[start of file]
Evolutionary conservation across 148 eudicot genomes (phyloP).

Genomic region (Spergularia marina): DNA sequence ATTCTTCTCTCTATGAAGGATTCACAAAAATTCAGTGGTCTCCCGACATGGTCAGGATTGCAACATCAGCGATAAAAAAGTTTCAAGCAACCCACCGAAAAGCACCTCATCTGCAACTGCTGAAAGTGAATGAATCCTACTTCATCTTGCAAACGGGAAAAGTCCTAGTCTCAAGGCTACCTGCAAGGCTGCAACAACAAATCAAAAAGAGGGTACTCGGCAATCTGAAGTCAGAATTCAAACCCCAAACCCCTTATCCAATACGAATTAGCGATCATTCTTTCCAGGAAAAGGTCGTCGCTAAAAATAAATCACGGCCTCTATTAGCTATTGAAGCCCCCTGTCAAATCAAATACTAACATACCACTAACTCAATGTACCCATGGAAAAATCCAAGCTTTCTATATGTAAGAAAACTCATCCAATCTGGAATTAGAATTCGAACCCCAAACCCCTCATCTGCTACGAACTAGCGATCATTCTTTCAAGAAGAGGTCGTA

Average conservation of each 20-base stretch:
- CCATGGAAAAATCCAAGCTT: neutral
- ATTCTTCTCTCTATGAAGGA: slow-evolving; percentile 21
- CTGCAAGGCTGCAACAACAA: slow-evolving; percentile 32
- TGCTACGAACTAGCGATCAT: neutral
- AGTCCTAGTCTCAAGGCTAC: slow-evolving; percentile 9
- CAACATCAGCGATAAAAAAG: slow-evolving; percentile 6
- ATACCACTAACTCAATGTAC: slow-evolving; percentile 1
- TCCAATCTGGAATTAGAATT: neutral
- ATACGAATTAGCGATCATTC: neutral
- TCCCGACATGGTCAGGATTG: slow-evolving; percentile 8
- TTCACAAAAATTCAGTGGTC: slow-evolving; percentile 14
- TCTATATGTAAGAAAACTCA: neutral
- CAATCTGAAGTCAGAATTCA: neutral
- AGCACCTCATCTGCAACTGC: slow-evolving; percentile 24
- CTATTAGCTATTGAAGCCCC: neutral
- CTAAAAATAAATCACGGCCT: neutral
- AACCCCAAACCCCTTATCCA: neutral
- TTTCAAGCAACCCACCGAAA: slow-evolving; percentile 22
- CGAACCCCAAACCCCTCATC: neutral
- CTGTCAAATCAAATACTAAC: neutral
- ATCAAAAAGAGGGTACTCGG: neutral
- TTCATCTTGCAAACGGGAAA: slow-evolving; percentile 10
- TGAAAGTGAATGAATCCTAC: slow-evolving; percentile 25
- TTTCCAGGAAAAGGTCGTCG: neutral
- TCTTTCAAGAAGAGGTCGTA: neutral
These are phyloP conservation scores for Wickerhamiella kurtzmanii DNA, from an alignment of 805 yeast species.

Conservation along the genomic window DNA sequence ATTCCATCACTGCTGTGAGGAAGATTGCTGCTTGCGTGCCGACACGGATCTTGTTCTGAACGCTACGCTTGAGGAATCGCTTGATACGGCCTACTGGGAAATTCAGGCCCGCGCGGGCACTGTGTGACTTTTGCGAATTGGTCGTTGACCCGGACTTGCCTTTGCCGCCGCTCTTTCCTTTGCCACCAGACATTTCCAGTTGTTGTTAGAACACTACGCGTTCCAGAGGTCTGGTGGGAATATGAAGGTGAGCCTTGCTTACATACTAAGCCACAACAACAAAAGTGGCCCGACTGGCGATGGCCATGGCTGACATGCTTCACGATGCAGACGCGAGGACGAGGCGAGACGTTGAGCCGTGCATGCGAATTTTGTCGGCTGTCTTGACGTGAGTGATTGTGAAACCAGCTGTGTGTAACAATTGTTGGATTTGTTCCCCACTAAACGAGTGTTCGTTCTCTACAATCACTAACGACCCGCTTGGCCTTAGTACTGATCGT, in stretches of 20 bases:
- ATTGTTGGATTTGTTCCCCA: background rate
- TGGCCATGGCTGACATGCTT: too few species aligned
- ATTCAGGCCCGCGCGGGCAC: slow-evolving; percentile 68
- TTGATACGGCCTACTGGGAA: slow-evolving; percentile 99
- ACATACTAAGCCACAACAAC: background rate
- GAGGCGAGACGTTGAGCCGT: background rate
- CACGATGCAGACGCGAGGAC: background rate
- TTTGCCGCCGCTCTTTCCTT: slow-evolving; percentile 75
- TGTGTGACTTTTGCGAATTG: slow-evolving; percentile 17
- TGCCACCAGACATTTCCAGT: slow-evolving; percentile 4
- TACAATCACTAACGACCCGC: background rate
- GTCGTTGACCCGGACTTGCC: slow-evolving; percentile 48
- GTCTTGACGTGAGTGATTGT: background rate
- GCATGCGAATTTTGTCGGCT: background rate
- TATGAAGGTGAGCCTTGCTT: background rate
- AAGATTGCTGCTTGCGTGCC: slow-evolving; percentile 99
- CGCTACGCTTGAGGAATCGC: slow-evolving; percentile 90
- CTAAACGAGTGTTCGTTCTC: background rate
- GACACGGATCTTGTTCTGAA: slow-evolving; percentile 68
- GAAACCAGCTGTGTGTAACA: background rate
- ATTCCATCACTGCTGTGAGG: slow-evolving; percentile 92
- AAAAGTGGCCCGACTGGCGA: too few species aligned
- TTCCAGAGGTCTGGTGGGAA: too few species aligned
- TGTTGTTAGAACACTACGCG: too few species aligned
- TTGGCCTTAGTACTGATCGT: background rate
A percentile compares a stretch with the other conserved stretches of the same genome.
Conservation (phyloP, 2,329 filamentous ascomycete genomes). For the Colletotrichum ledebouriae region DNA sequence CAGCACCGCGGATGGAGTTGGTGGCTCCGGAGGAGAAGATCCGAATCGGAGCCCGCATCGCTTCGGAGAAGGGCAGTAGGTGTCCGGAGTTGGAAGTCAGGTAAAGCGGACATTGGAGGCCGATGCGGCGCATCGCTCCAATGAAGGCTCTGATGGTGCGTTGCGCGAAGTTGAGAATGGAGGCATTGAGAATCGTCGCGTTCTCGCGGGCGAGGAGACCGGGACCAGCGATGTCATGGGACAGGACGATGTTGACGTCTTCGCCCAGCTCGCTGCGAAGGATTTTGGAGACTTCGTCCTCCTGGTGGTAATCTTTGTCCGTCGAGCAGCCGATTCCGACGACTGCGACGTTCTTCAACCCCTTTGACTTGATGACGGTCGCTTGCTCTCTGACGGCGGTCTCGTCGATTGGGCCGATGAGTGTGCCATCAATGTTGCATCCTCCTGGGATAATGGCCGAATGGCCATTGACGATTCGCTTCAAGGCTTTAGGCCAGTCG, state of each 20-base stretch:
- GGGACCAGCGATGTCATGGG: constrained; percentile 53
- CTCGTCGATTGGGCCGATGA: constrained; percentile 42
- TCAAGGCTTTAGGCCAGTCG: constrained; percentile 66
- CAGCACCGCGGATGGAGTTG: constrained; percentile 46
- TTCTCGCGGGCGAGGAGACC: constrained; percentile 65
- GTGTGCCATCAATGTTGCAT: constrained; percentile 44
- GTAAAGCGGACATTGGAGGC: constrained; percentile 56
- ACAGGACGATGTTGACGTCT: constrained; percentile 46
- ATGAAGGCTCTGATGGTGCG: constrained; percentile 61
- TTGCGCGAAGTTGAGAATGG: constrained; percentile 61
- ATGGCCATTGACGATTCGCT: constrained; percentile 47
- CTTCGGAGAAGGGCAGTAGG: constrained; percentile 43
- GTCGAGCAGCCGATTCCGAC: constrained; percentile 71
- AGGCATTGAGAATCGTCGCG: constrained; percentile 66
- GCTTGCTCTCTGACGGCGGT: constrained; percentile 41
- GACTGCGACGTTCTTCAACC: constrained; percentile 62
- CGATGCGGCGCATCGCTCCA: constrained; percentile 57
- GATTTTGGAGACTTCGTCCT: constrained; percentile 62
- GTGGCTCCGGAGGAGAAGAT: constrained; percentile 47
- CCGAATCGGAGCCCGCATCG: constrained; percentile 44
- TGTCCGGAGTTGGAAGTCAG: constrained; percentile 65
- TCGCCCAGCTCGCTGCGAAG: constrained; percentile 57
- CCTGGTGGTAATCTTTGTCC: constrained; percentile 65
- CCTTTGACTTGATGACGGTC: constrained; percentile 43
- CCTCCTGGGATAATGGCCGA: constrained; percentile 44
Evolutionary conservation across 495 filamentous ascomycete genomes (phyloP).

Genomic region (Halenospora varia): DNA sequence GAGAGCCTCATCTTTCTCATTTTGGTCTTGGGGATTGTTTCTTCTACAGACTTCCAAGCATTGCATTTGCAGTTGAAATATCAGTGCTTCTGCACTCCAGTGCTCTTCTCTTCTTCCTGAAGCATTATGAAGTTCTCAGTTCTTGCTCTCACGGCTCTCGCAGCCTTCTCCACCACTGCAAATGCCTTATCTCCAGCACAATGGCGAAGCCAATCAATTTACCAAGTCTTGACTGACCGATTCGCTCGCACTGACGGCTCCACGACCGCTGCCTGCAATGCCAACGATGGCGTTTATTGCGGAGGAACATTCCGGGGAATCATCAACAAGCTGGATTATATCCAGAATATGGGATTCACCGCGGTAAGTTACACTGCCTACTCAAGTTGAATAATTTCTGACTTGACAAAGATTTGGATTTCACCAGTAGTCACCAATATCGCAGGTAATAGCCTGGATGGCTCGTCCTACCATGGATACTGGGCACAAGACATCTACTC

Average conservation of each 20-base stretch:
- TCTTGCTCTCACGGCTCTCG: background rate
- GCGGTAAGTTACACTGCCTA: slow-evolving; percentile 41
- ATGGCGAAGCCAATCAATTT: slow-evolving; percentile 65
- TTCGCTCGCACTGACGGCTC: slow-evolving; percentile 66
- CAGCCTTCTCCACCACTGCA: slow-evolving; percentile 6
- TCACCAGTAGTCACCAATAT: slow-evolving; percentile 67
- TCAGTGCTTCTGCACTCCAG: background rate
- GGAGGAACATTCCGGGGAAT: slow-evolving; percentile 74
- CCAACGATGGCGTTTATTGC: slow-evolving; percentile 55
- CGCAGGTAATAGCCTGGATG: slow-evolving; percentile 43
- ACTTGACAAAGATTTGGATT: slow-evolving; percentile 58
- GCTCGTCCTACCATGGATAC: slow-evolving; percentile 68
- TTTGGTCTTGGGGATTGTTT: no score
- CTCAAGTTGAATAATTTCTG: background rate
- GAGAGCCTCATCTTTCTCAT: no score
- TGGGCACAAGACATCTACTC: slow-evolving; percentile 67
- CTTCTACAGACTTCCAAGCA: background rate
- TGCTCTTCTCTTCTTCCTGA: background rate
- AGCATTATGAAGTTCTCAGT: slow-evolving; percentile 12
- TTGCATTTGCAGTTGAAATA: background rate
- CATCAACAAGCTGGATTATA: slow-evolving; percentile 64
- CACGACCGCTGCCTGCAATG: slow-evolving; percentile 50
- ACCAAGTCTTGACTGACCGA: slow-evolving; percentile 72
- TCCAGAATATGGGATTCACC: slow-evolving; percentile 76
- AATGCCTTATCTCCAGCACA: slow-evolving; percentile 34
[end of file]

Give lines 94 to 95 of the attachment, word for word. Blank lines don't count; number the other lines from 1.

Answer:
- CCAACGATGGCGTTTATTGC: slow-evolving; percentile 55
- CGCAGGTAATAGCCTGGATG: slow-evolving; percentile 43